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The Searchers Page

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Searchers Band history

 

Originally founded as a skiffle group in Liverpool in 1959 by John McNally (born 30 August 1941, at Walton General Hospital, 107 Rice Lane, Walton, Liverpool, Lancashire) and Mike Pender (born Michael John Prendergast, 3 March 1942, Kirkdale, Liverpool, Lancashire), the band took their name from the classic 1956 John Wayne western The Searchers. Prendergast claims that the name was his idea, but McNally ascribes it to 'Big Ron' Woodbridge (born Ronald Woodbridge, 1938, Liverpool, Lancashire), their first lead singer. The genesis remains unresolved. 

The band grew out of an earlier skiffle group formed by McNally, with his friends Brian Dolan (guitar) and Tony West (bass). When the other two members lost interest McNally was joined by his guitarist neighbour Mike Prendergast. They soon recruited Tony Jackson (born Anthony Paul Jackson, 16 July 1938, The Dingle, Liverpool, Lancashire — died 18 August 2003, Nottingham, Nottinghamshire) with his home-made bass guitar and amplifier and styled themselves Tony and the Searchers with Joe Kelly on drums. Kelly soon left to be replaced by Norman McGarry (born 1 March 1942, Liverpool, Lancashire), and it is this line-up — McNally, Pender (as he soon became known), Jackson and McGarry — that is usually cited as the original foursome.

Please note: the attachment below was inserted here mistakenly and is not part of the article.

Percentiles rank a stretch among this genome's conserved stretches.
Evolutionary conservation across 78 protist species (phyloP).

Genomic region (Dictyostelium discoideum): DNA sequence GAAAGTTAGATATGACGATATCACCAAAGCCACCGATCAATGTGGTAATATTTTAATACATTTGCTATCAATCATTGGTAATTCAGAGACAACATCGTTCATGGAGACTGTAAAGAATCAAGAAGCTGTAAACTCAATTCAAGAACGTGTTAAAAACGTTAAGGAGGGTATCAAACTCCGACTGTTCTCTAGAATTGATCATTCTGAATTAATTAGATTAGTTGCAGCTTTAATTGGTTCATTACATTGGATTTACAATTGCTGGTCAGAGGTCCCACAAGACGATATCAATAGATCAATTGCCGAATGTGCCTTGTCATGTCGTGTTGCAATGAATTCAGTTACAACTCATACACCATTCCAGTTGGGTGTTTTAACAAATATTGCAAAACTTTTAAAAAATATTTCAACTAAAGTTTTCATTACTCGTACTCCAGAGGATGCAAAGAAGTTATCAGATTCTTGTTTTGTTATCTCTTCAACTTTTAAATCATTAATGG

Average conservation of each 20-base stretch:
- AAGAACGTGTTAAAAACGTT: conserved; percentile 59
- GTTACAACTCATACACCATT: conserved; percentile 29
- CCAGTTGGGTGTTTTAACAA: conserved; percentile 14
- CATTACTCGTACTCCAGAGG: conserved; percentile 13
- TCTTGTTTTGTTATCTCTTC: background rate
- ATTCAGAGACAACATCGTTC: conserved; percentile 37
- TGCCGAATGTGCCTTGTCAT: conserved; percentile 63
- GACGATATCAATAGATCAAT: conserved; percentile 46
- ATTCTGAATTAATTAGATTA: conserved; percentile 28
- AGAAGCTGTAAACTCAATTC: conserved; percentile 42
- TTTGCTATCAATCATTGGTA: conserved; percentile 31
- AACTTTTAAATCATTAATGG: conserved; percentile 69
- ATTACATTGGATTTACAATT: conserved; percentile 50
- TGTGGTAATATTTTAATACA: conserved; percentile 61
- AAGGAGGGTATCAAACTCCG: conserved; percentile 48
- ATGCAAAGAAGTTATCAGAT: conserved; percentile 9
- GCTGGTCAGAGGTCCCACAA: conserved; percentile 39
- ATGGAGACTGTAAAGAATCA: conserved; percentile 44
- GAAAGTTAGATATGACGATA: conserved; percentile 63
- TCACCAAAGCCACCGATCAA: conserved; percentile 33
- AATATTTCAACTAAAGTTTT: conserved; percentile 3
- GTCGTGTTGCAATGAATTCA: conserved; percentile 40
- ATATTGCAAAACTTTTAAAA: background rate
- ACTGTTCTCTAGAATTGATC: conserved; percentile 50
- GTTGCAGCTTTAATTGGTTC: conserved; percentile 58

McGarry did not stay long, however, and in 1960 his place was taken by Chris Crummey (who later changed his name to Curtis). Later that year Big Ron had a successful audition with Mecca and became a ballroom singer. He was replaced by Billy Beck, who changed his name to Johnny Sandon (born Wıllıam Beck, ın 1941, ın Lıverpool dıed 23 December 1996). The band had regular bookings at Liverpool's Iron Door Club as Johnny Sandon and the Searchers

Sandon left the band in late 1961 [1] to join The Remo Four in February 1962 [2]. The group settled into a quartet sharing the vocal lead and billed simply as The Searchers. They continued to play at the Iron Door, The Cavern, and other Liverpool clubs. Like many similar acts they would do as many as three shows at different venues in one night. They negotiated a contract with the Star-Club in the St. Pauli district Hamburg for 128 days, with three one-hour performances a night, starting in July 1962. [3]